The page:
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Cheney Free Press
Cheney , Washington
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August 19, 1982     Cheney Free Press
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August 19, 1982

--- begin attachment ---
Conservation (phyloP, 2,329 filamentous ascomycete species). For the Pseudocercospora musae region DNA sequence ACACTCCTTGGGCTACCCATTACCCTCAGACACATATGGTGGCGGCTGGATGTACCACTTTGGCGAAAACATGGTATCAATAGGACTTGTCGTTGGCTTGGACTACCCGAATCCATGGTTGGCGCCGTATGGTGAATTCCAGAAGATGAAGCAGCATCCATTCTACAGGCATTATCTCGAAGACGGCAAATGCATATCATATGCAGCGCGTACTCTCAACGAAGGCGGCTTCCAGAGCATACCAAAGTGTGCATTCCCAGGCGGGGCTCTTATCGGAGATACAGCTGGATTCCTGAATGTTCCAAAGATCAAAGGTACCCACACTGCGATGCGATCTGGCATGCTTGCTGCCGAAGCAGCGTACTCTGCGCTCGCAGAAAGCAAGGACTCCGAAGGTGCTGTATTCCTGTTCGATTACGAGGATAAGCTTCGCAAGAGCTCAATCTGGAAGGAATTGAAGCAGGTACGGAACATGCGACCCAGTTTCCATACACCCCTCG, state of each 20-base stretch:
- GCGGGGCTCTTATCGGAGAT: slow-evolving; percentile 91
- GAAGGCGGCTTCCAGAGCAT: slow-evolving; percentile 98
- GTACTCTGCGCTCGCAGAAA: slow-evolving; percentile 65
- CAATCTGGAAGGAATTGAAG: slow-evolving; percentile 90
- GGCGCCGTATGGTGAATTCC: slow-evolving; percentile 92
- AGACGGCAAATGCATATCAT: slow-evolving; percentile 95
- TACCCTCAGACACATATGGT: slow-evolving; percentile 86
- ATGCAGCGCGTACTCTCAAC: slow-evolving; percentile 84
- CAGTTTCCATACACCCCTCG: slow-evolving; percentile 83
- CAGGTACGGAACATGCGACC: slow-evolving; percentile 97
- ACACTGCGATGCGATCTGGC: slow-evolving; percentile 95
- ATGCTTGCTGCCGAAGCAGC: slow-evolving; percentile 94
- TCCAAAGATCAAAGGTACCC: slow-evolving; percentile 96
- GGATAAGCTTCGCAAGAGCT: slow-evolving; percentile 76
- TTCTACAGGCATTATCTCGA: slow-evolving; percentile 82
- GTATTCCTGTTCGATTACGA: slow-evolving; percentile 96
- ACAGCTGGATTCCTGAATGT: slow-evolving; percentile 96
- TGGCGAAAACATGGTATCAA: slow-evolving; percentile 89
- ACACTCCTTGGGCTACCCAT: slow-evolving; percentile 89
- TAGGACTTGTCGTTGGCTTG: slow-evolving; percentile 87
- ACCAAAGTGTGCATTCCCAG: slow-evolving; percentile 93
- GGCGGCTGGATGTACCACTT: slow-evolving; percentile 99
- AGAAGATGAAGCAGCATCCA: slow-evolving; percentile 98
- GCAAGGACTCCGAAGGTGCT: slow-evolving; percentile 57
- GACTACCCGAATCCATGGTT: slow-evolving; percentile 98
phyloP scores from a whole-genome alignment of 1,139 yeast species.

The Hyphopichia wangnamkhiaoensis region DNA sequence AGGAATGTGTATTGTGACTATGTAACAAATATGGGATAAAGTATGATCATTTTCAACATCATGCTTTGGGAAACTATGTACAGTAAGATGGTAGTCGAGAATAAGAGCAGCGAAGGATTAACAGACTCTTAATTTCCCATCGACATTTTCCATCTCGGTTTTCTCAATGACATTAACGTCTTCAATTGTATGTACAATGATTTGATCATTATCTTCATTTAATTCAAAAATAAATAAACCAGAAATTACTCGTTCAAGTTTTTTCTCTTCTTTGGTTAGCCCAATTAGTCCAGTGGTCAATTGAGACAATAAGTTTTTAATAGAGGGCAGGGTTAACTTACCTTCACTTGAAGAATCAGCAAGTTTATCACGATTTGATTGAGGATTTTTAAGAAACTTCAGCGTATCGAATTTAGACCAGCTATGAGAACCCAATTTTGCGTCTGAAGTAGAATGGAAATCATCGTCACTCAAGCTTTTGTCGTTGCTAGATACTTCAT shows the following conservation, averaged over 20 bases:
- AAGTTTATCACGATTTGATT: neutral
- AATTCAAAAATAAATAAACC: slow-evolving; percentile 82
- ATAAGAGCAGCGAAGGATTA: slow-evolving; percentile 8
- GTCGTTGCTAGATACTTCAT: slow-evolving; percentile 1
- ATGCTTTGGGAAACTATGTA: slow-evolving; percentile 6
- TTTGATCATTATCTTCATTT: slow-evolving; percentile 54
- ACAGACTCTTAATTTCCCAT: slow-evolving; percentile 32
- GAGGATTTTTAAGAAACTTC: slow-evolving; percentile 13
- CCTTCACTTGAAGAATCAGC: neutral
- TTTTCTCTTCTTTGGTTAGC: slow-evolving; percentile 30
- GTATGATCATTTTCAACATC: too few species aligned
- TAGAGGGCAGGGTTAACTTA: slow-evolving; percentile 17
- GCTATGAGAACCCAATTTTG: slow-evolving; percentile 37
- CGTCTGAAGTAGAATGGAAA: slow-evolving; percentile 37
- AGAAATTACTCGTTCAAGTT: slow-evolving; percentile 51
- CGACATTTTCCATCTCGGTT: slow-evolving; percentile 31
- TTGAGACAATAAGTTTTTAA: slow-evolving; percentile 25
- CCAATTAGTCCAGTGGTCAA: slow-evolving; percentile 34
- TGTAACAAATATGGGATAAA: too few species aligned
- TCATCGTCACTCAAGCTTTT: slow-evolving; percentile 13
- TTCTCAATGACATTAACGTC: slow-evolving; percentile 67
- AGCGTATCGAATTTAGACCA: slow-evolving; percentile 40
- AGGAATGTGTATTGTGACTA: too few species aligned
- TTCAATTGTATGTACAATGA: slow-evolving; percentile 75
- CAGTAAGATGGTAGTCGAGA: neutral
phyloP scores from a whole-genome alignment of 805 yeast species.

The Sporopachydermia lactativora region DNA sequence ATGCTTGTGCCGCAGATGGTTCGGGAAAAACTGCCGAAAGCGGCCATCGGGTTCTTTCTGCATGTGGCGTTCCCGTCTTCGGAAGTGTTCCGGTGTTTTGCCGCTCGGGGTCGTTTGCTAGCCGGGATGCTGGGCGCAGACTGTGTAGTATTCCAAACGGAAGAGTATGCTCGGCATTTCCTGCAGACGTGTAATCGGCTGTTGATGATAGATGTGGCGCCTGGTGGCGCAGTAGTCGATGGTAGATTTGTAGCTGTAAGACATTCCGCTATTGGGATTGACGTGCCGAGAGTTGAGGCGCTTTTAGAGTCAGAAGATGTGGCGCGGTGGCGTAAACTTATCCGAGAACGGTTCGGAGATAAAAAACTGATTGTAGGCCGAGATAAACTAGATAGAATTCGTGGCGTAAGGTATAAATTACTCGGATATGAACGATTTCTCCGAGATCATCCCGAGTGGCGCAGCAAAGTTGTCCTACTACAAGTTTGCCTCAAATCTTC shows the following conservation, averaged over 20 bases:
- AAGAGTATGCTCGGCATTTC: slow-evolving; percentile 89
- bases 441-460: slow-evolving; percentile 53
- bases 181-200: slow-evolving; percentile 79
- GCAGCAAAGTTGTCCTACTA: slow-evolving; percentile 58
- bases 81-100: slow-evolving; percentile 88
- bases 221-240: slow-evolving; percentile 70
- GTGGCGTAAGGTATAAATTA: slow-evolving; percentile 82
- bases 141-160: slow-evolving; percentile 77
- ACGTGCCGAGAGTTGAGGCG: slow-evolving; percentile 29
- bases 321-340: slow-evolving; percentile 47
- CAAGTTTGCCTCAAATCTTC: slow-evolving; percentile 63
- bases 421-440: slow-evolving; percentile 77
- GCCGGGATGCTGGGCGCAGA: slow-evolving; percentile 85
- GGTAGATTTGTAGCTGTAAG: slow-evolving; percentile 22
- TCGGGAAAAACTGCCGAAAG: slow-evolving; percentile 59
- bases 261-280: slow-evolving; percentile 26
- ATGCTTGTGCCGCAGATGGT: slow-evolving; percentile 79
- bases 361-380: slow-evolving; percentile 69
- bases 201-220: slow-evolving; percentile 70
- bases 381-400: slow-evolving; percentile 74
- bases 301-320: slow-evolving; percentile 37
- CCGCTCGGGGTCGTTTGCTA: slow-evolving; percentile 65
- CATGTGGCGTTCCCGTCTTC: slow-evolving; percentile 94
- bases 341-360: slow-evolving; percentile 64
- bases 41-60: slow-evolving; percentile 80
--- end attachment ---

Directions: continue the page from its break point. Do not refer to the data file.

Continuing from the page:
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11 II trims rate increase in the City of increasing again not quite as much as Administra- wholesale power announced that in the cost of the will be held to 60 this year, esti- high as 80 percent. Direc- Men- new figure, said he that the Tuesday even- increase for all of the including collecting its new the city on Oct. 1. this Tuesday so that legal publica- tion requirements could be met in time for the city to begin its own collection by mid-September. Some local residents will be affected before others, depending upon which of the three billing cycles they are under. Richardson explained that 33 percent of the 48 percent increase to local customers would be attri- buted directly to the increased cost of wholesale power to the city, while the remaining 15 percent would be attributed to increase in wages within the Light Depart- ment and other money needed to meet capital and other budgetary requirements. "We have tried to do what we can to cut expenses," said Richardson, who has previously impressed on the council the need to operate a aid he hoped the -* safe and reliable service to the take final action on community. ordinance Bonneville Power Administrator Peter T. Johnson said the overall increase in all rates is $230 million less than was estimated in March. "The most important factors affecting this significant reduction were a slowdown in the construc- tion of the Washington Public Power Supply System project No. 1, a drop in the load forecast and cost-cutting measures suggested by our customers," Johnson said. "These factors enabled us to hold the increase in priority firm to 60 percent." Richardson said BPA's cuts in- cluded spending $105 million less on the WPPSS No. 1 nuclear plant, as well as a cut of $40 million in its Energy Conservation Program. (See related story this page.) About 74 percent of the increase for priority firm power is due to BPA's obligation to pay costs of Washington Public Power Supply System plants 1, 2 and 3. H arvest time Wheat ha,eat has begun in the Cheney area, and another record harvest is predicted. Above, a harvester cuts the opening round through a field along Salnave Road. Dry weather is predicted for the rest of this week. (See weather report this page.) 14 Thursday, August 19, 1982 UPS 102-240 Cheney, Washington 99004 25 Serving the Communities of Cheney, Medical Lake and Airway Heights .... Energy conservation programs catch on in Cheney Interest in the Home Energy Conser- vation Program being offered to Che- ney Light Department customers is running high. A total of 81 local home owners signed up during the month of July for a "home energy audit", noted Cheney Light Department Director 'I'om Rich- ardson. Currently, the City of Cheney is receiving funds from the Bonneville Power Administration to contract with a private firm to inspect local homes. Auditors check to see what kind of insulation may be needed in the floors, walls and ceilings. Local residents then contract with other insulation firms to have the needed work done in their homes. The bill fo this work is turned over to the Cheney Light Department, which in turn hands it to BPA. Local residents usually receive reimburse- ment for most, if not all of the improvements made. Of the 81 homes audited in July, 20 completed needed insulation work and turned in a total bill of $14,000 to BPA, said Richardson. The Cheney Light Department also is sponsoring a number of other energy conservation projects under BPA direc- tion. Last spring, the department began handing out free water heater insula- tion wraps. Richardson noted, though, that many residents still have not put the insulation blankets around their heaters. Residents having such wraps are urged to put them on and to call the department at 235-8431 as soon as passible so that a final inspection can be made. Wraps need to be inspected before the city can receive any reim- bursement on its expenses with the program. An energy conservation program to be directed at the city's commercial businesses will be started this fall, said Richardson, noting that business per- sons will be urged to convert current lighting with energy-efficient lighting Business persons will be able to realize a savings of up to 40 percent in the cost of new lights, he said. Cheney Grain Growers have been busy prepadng for the grain season by building a new temporary stor. age bin. According to Manager Gordon Young, the ,new bin will hold up to 75,000 bushels of wheat. The Grain Growers presently is trying to move supplies of old wheat still In storage, but reports very few sales at this time. bill warning issued Customers for "phony power Director Tom many persons Northwest recently from Congress- )f Oregon, who has as part of a for a "Rate Payers Defense Fund". According to the Northwest Public Power Associa- tion, some 20,000 to 30,000 such bills were mailed out in Oregon and Wash- ington. The association has been working with the U.S. Postal Inspectors' Office in their investigation into the matter and is seeking an opinion from legal counsel as to what redress may be available for the affected consumers. Judge Ennis makes appointment to decide promotion Former Judge Richard Guy was appointed Monday by Judge Richard Ennis in Spokane Superior Court to review the personnel files of three Cheney police officers in order to select one to be promoted to sergeant. At a hearing earlier in the day, Judge Ennis upheld his memorandum deci, sion of July 16 in connection with an appeal by Police Officer Kenneth Side. Side was appealing a decision made Feb. 16 by the Cheney Civil Service Commission, which upheld Cheney Mayor Tom Trulove's appointment of Terry Rocky to the sergeant's position over Side. Prior to the appointment, however, Side had announced his candi- dacy against Trulove. Side noted he was first on the Cheney Civil Service Commission's list of three possible officers to qualify for the promotion. Last month, Judge Ennis stated that the Cheney Civil Service Commission committed an "error" when it "ignored appearances:" He further said that the, committee erred in not allowin another party to review personnel files of the other two possibles for the promotion. Monday, Attorney Steve Miller, coun- sel for the city, asked Judge Eunis to amend his memorandum decision so as to allow Cheney Mayor Pro Tern Fred Johns to make the decision as to who should make the appointment. Miller further alledged that the Judge Eunis was in error when he considered the fairness doctrine. "It is certainly true that the Civil Service Commission did not address the issue of violation of the appearness of fairness doctrine as it related to the appointment," said Miller. "That issue was never raised by the commission, and, in fact, was not raised before this court." Miller further stated that the issue of "fairneSs" first was raised by the court in the memorandum decision and not by Side. "When the appellant chose not to raise the issue of appearance of fair- ness doctrine, he waived his right to do so at a later date," said Miller. In his brief, Miller also alleged that Medical Lake opening decision due Once again, city officials are hoping to receive today the "all clear" sign to reopen Medical Lake, closed Aug: 5 after a breakdown in the city's sewage system. Last Thursday, Spokane County Health District personnel notified the city that three out of four areas tested Aug. 9 indicated positive counts of coliform bacteria. Areas tested in- cluded the area near the sewage treatment plant at Peper Park where the overflow occurred, areas 90 yards north and south of that point and the ' swimming area at Waterfront Park. The current closure is the result of a compressor failure in the Peper Park sewage treatment facility. When the compressor failed, the alarm system was inactivated. As a result, 80,000 gallons of untreated sewage were dumped into the lake. While early tests did not show contamination in the swimming area, the most recent tests indicate the sewage is being dispersed throughout the lake. Environmental Health Director Law- rence Chadzynski said the dispersal process is part of the lake's natural cleansing process. The director ex- plained that coliform requires warm- blooded hosts to survive. The natural processes of wind and rain disperse the bacteria throughout the lake and ex- pose it to oxygen which discourages coliform growth. By banning swim- ming, the bacteria are deprived of any host material and eventually die in the unsuitable environment. The director said the upcoming fishing season would not be affected by the sewage mishap as fish are cold-blooded animals not affected by coliform. Chadzynski said the four sites tested last week were re-tested Monday after- noon and results are expected in today: The director said the,extensive amount of testing underway at Medical Lake should provide some information con- cerning coliform counts in lakes which may be valuable in future situations. Because coliform is always present in a lake to some degree, district officials hope to establish some baseline levels with the results from the Medical Lake tests. The director also said that if funding is available, the district hopes to conduct similar tests next June at all county lakes open for swimming. the decision by Judge Ennis threatens the workings of local government that could set a precedent for the whole state. "Is this court now ruling that the mayor may not decide disciplinary or promotional matters in the various departments because of his close, professional, and, in some instances, social ties to department heads?" asked Miller. "If he goes hunting with the city administrator or meets weekly with the pubic works director, is he then barred to consider disciplinary matters... ?" Miller also objected to Side's being given access to personnel files of the other candidates, first saying it is illegal and second that this practice also set a precedent throughout the state in that department heads would have to be more careful about any information which went into a person- nel file. "There is no authority which would place the personnel file of every appli- cant for a civil service protected position into the hands of every other applicant or to make that applicant's personnel file a public "record," said Miller. "The Freedom Of Information Act specifically exempts personnel files from disclosure." Miller also maintained that any consultation between Mayor Trulove and Police Chief Jerome Gardner was justified, in addition to any material in the personnel files, for the purpose of collecting "data" on which to base the final promotion decision. "I'm not going to reconsider," said Judge Ennis. "I put considerable time "in writing the decision, and I'm going to stand by it. I think, when a case like this has gone to trial, that positions become more or less polarized...and that we will have to appoint someone from out of town." The judge and both attorneys then agreed on a list of three possible persons to make the decision, with the one charging a fair and reasonable amount to begiven the task. The judge also awarded Side $1,000 in attorney's fees and another $113.30 in appeal costs. Miller gave notice to the court that the city likely would pursue the matter in the Court of Appeals. Afterwards, Attorney Miller said he felt confident that matters would be reversed. Businesses told 'hire interns' Weather W(xds By Bob Quirm Cheney and Spokane-area businesses currently are being asked to give serious thought to helping to reduce the number of unemployed by hiring in- terns through Eastern Washington University's Center for Extended Learning. Eastern's Isabelle Green, who works as a site developer, notes that many small businesses don't know that they can provide valuable on-the-job train- ing for students, especially for those who are seeking basic, entry-level skills. She noted that besides finding jobs for juniors and seiners in career- oriented positions, the center also works to find part-time employment for younger studeJlt. Often, said Green, small businesses may need specific help for a special project, such as a public or consumer survey. Local businesses interested in further information can contact the office at 209 Hargraves Hall or Green on the seventh floor of the Ben Marche Building in Spokane. The campus number is 359-2402, and the Spokane number is 456-4402 or 458-6221. Date: Aug. 10 11 12 13 14 15 16 17 Max. Temp.: 70 72 72 76 71 76 84 -- MIn. Temp.: 54 49 48 50 48 52 50 50 Warm summer weather will return by today, with high temperatures in the high 80s and low 90s. Overnight lows will remain In the 50s. A slight cooling trend will develop through the weekend, but no preciplta- tlon is expected.